An interim legislative committee on Thursday unanimously voted to reject industry rules proposed by the Department of Revenue’s new cannabis division, with plans to rework the proposal early next week.
The deadline to wrap up the department’s rules is quickly approaching, with legalization taking full effect Jan. 1 and marijuana providers gearing up for the state’s first recreational market.
But lawmakers on Thursday took issue with several of the rules proposed by the Cannabis Control Division, including labeling terminology and growing capacities for the tribes, each of which were afforded a single, license as part of the Legislature’s legalization framework bill passed earlier this year. The department develops rules to essentially fill in the gaps left in legislation, although lawmakers said Thursday the rules were running afoul of their intent when they wrote the bill.
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“The one thing we are charged with, being the Legislature, is we do the policy,” Sen. Jason Ellsworth, R-Hamilton, said. “The Department of Revenue doesn’t do policy.”
The committee has called back several rules already this year, although the department has said it’s only following the law as lawmakers wrote it. In House Bill 701, the legalization framework bill, lawmakers prohibited cannabis providers from selling hemp. The revenue department then, told providers they would not be able to sell CBD, a derivative of hemp. The Economic Affairs Interim Committee in November asked the Cannabis Control Division to fix the issue, again arguing it went against their intent.
Sen. Shane Morigeau, D-Missoula, took issue Thursday with the department’s interpretation of the law — which stated tribes would be allowed one tier 1 license, the smallest capacity license to grow cannabis. The department’s proposed rule would not allow tribes to scale up their operation and apply for a higher tiered license.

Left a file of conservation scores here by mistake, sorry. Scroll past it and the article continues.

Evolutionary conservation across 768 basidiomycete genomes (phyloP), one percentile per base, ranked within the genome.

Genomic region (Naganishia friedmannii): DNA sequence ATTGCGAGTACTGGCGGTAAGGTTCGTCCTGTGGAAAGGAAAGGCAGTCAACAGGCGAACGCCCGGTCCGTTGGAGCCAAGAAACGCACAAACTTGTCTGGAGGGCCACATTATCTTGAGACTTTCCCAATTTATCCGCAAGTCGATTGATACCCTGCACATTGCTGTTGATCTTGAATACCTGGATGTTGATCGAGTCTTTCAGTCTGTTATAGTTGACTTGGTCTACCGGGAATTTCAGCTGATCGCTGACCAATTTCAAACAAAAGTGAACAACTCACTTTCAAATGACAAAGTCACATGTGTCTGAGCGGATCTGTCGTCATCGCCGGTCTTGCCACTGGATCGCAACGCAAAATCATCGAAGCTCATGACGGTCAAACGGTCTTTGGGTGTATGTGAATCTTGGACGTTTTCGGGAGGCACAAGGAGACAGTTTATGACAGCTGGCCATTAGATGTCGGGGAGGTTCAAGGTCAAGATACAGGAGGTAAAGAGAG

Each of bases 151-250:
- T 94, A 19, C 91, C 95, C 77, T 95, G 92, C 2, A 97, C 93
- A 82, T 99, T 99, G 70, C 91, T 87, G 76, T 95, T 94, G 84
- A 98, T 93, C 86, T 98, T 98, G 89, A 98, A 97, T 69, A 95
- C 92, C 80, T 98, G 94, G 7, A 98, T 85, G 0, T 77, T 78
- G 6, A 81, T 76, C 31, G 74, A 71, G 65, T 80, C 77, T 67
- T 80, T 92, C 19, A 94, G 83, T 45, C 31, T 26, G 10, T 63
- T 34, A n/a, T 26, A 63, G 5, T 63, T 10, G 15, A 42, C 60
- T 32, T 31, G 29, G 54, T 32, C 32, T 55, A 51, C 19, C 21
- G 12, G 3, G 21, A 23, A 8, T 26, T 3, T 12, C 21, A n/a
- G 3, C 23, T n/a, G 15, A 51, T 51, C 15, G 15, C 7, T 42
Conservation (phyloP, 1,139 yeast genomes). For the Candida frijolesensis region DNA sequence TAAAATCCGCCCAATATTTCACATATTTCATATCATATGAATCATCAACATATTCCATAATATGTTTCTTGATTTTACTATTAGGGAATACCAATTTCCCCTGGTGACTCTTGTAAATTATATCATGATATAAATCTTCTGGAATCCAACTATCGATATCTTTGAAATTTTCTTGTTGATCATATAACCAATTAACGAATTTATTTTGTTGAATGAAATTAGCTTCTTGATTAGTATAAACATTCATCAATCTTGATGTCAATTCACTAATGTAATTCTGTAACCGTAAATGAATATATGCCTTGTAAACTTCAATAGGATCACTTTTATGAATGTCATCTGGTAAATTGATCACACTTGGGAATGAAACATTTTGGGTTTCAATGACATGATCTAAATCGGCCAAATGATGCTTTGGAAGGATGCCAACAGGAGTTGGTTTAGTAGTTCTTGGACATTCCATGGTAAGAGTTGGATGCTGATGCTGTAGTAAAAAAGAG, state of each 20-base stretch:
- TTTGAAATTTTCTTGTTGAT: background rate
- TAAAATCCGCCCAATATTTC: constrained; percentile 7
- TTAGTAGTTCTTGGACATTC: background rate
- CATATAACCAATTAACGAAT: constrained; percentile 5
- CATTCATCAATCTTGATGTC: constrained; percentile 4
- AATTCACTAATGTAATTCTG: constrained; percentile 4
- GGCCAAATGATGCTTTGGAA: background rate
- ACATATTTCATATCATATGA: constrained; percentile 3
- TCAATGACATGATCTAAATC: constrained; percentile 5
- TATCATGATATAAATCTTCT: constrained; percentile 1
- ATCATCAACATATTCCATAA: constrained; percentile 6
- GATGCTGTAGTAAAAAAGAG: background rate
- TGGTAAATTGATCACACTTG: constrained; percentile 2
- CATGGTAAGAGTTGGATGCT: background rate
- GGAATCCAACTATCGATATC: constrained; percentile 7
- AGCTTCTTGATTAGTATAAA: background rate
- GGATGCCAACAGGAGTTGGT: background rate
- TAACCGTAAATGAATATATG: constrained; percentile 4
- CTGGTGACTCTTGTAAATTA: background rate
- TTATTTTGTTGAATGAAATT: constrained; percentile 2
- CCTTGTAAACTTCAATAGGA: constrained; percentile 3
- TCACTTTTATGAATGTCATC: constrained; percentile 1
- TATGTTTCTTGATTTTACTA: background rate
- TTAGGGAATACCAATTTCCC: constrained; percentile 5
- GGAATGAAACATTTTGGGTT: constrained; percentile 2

“Our intent throughout the process has always been that it be fair and equitable, that these entities, these tribes can tier up through that system,” Morigeau said.
Jameson Walker, the committee’s staff attorney, said his reading of the provision did not specifically allow tribes a license higher than tier 1, but it did not necessarily prevent it, either.
“It’s in the gray area,” he said.
A spokesperson for the Department of Revenue said Thursday no tribe has applied for a license.
Ellsworth made the motion that threw the brakes on the department’s rules until Monday, when the department will meet with the committee again at 2 p.m. to retool the proposals. Kristan Barbour, the Cannabis Control Division administrator, said during the meeting they remain willing to work with the committee.
“We look forward to having these discussions in the coming days,” Barbour said.